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dorritgrad.gifToday I presented a video on perhaps the oldest living Ph.D. level female astromer in the world: Dr. E. Dorrit Hoffleit. At age 99, she was still brillent in mind and voice in this interview.

Download the video (109.8 Mb)

Dr. Ellen Dorrit Hoffleit, was born in Florence, Alabama, on March 12, 1907. She was the youngest of two children born to German immigrants, and her father often struggled to make ends meet for his family. When she was still small, her family moved to New Castle, Pennsylvania, following the opportunity for her father as a bookkeeper for the railroads and for her and her older brother Herbert to attain an education. It was in New Castle that her love of astronomy was born.

In 1920, Dorrit moved to Cambridge, Massachusetts with her mother and brother, when Herbert was admitted to Harvard University. She would follow his lead, and enter Radcliffe College a few years later, receiving a B.A. in mathematics in 1928. She originally planned to teach high school mathematics, but was unable to find work. This was a lucky thing, as it left her available to take a job at Harvard College Observatory as a research assistant. She went on to become the 5th woman to receive a PhD from Radcliffe and was awarded the Carolyn Wilbt Prize for best original dissertation for her work on the spectroscopic determination of absolute magnitudes for southern stars.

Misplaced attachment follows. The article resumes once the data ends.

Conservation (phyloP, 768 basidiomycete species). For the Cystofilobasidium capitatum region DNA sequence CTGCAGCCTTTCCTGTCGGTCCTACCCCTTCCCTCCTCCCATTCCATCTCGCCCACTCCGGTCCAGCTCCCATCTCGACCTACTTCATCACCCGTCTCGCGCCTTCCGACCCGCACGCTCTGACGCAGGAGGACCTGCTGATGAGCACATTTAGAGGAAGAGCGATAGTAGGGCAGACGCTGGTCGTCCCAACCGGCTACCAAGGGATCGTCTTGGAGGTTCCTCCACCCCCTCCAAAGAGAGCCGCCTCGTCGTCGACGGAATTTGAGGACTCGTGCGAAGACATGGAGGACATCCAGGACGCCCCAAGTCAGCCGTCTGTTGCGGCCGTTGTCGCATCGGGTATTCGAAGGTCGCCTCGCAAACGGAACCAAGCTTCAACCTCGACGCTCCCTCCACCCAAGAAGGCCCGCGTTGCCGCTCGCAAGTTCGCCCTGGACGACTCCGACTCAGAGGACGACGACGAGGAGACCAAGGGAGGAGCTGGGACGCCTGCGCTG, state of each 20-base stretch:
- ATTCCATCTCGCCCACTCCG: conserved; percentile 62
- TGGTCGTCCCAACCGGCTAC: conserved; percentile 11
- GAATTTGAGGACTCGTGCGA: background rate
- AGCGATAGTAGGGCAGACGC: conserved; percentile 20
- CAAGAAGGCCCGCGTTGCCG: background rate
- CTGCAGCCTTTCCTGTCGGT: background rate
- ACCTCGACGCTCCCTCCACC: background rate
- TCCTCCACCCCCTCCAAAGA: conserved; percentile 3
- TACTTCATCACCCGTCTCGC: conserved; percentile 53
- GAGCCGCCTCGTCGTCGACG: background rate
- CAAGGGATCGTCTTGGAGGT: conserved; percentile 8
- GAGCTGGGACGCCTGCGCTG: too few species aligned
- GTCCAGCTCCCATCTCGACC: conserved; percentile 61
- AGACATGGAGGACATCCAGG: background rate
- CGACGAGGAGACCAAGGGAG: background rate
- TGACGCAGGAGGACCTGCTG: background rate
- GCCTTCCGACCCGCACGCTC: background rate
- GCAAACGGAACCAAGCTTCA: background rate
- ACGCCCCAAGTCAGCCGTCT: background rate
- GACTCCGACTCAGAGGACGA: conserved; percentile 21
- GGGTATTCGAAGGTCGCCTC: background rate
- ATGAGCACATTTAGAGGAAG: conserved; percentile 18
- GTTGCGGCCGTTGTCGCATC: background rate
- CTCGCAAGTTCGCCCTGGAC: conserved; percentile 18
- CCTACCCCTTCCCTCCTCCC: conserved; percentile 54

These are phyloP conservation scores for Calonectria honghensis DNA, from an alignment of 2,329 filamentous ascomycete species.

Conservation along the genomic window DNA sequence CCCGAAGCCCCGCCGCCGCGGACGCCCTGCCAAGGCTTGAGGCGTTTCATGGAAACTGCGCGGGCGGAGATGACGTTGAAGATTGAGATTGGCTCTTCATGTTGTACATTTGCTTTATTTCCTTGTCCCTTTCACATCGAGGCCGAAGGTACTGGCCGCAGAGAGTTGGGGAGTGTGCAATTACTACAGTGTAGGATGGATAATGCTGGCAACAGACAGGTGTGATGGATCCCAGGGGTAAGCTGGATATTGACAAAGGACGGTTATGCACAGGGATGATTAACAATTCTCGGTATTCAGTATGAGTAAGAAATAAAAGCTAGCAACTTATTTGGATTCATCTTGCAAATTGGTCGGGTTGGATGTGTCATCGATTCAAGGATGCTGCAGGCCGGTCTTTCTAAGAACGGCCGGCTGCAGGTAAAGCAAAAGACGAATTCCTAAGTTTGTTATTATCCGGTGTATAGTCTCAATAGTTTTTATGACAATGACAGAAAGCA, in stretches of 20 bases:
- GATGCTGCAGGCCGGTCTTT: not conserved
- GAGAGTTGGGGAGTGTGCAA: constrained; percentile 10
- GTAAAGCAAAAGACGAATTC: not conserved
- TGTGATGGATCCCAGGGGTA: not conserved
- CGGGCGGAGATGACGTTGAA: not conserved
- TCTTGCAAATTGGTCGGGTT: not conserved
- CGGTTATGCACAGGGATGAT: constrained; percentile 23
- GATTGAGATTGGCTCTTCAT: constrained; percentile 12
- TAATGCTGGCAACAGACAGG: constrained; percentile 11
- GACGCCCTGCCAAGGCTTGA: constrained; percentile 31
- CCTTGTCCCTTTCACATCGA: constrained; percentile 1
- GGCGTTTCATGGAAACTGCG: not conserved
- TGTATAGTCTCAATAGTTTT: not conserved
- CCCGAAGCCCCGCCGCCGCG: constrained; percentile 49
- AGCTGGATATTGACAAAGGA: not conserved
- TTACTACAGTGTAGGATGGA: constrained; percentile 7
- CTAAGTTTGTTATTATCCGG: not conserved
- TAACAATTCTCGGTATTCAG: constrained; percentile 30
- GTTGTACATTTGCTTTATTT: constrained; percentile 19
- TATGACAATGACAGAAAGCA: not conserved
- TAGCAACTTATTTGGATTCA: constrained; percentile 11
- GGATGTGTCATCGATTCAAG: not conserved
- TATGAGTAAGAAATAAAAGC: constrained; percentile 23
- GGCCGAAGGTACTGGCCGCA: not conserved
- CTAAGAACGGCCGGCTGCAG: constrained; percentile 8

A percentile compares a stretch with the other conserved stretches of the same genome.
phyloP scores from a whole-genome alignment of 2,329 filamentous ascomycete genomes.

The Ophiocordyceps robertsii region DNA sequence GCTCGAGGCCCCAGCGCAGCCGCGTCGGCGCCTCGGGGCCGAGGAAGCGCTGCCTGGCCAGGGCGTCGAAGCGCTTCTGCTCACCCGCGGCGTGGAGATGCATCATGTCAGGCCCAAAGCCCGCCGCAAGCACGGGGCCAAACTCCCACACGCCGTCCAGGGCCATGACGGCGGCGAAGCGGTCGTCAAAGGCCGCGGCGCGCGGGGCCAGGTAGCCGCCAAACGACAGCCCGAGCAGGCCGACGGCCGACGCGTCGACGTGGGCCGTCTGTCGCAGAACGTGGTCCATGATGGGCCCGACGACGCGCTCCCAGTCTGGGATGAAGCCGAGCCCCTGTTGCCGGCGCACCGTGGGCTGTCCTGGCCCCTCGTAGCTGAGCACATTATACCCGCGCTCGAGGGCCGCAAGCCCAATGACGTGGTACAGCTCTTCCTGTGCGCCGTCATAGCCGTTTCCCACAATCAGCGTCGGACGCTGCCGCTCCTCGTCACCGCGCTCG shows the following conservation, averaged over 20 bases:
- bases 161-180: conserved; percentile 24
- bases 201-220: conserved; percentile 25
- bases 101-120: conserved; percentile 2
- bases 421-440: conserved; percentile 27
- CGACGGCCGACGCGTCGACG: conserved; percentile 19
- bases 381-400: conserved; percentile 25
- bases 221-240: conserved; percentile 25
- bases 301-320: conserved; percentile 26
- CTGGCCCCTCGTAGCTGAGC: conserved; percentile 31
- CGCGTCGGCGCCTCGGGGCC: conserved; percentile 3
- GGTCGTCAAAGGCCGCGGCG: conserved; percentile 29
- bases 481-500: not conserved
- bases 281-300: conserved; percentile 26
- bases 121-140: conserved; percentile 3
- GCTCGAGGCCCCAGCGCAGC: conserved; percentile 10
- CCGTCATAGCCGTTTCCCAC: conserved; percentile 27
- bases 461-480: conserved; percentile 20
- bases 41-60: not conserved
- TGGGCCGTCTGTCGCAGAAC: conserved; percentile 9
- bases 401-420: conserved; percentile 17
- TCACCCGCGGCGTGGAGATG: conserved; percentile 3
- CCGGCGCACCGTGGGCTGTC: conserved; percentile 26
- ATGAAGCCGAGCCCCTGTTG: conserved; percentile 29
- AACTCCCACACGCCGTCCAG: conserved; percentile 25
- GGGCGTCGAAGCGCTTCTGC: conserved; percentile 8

Dr. Hoffleit left Harvard College Observatory in 1943, when she joined the war effort at Aberdeen Proving Ground, where she calculated trajectories of missiles. After the war she continued there for 3 additional years, consulted for them until 1961. When she returned to Harvard, she returned home to her research and to new southern hemisphere plates collected in her absence specifically for her project. Unfortunately, after Menzel assumed the HCO directorship in 1954, her research program was cancelled. As a result, in 1956, she moved South to the Yale Astronomy Department, where she still continues to put in hours today.

In 1957, she was appointed director of the Maria Mitchell Observatory on Nantucket Island. During the summer, she was able to live and observe from her island oasis, and in the winter she worked on the Bright Star Catalogue at Yale. She and her Maria Mitchel summer research interns are responsible the discovery of over 1000 variable stars and the publication of over 90 papers.

Dr. Hoffleit’s life time contributions to astronomy span the fields of meteors, spectroscopic classification of stars, variable stars, missile trajectories, astrometry and more. She has over 320 papers listed in the Astrophysics Data System. She has countless honors and awards, including the 1988 Geoge van Beiesboreck Award and the 1993 AAS-Annenberg Price.

Over and over in interviews and books, Dorrit has explained her life’s dedication to astronomy the same way. “Most people work for a living,” she says. :I live in order to work. It is what I love to do.”

You can purchase her autobiography from the AAVSO here